Gibson AMI | (03) 8696 4600 |

Orange’s Dual Dark DD50 and Micro Terror amps are both well loved and well respected, but there’s a grey area in between that isn’t quite being covered. Oh wait, never mind, Orange has heard our pleas and given us the Micro Dark.



The Micro Dark is an utterl tiny one-channel amp, about the size of the box an iPhone comes in. It provides 20 watts of power thanks to a solid state power section, and it utilises a 12AX7 valve in the preamp for more complex harmonic overtones. There are only three knobs, for Volume, Shape and Gain. The Shape control is for dialling in your tone, and the Gain gives you a huge range anything from fat-sounding clean to all-out distorto-mayhem. There’s also a headphone jack on the front panel which doubles as a line out, and it employs Orange’s CabSim circuitry to give you the feel of a mic’d up cab through headphones or into a mixing desk. The Micro Dark has an 8/16 Ohm speaker output, and you can use the small matching cabinet available with an 8” speaker or you can plug it into any cabinet with compatible impedance.




Set the Gain control low and you’ll get a clear but characterful clean sound that recalls Vox and THD textures depending on where you set the Shape control, so this is no tinny-sounding little thing: it sounds huge even when played clean. Turn up the gain for a classic rock crunch that will keep you blasting Jimmy Page and Tony Iommi riffs for hours. But turn the Gain control anywhere past about 2 o’clock and you’re in for a glorious hellride of fat, aggressive distortion which can handle all sorts of extreme genres including stoner metal and modern thrash. Wanna play Slipknot riffs through an amp you could hide in the pocket of your cargo pants? This will do it. Got some Mastodon-style songs to blast out? Those sounds are in here, no problem.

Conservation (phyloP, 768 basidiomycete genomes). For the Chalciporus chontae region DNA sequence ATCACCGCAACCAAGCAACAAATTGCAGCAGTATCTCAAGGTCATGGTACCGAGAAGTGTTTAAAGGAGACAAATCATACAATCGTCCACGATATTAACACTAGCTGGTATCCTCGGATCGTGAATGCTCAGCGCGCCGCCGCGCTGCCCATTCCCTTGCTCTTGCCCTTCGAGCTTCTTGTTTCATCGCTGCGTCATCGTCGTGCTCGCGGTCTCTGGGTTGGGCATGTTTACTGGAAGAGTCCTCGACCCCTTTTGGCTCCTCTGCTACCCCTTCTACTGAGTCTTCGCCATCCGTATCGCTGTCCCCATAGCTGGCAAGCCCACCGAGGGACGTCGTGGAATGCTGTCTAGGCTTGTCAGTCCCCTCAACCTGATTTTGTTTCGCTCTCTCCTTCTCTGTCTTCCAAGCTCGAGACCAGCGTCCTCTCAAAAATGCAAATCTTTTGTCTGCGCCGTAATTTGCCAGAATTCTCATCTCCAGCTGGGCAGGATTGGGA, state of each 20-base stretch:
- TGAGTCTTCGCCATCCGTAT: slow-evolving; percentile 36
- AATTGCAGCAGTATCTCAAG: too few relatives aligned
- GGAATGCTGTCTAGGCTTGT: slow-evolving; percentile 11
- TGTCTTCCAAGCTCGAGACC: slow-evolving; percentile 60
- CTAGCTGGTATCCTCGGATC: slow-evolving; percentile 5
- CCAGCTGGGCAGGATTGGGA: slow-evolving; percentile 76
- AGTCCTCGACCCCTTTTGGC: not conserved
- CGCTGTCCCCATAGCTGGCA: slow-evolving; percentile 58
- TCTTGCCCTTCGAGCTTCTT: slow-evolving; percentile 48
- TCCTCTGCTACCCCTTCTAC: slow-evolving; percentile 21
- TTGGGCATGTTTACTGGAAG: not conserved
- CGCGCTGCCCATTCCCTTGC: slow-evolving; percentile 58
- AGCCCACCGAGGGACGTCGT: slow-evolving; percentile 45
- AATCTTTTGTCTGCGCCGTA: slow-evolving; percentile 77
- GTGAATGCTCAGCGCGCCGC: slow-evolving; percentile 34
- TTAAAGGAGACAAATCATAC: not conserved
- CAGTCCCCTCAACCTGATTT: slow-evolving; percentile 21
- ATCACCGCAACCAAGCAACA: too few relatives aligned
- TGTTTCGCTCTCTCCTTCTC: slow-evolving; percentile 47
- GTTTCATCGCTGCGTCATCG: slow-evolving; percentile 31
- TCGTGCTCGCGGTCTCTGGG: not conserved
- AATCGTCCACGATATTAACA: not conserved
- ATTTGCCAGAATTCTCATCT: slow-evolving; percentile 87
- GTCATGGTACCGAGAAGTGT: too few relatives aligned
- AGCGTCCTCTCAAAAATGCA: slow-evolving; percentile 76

The only real downside is that there’s no channel switching. The cleans are so useful that it’s almost a shame to have to choose one or the other and not be able to toggle between the two. But they’re pretty inexpensive amps so you could probably justify getting two and an A/B switch, right?




The Micro Dark hits way above its weight with authentically complex distortion tones as well as with clean tones that sound rich, full and useful instead of just being a mere afterthought like on most gain-oriented amps. It’s so versatile and useful that a lot of players are going to want to have these things around for jamming, recording and general ‘aww, isn’t it cute’-ing.

Hits and Misses


Huge gain range

Very versatile

Deceptively loud


No reverb

No channel switching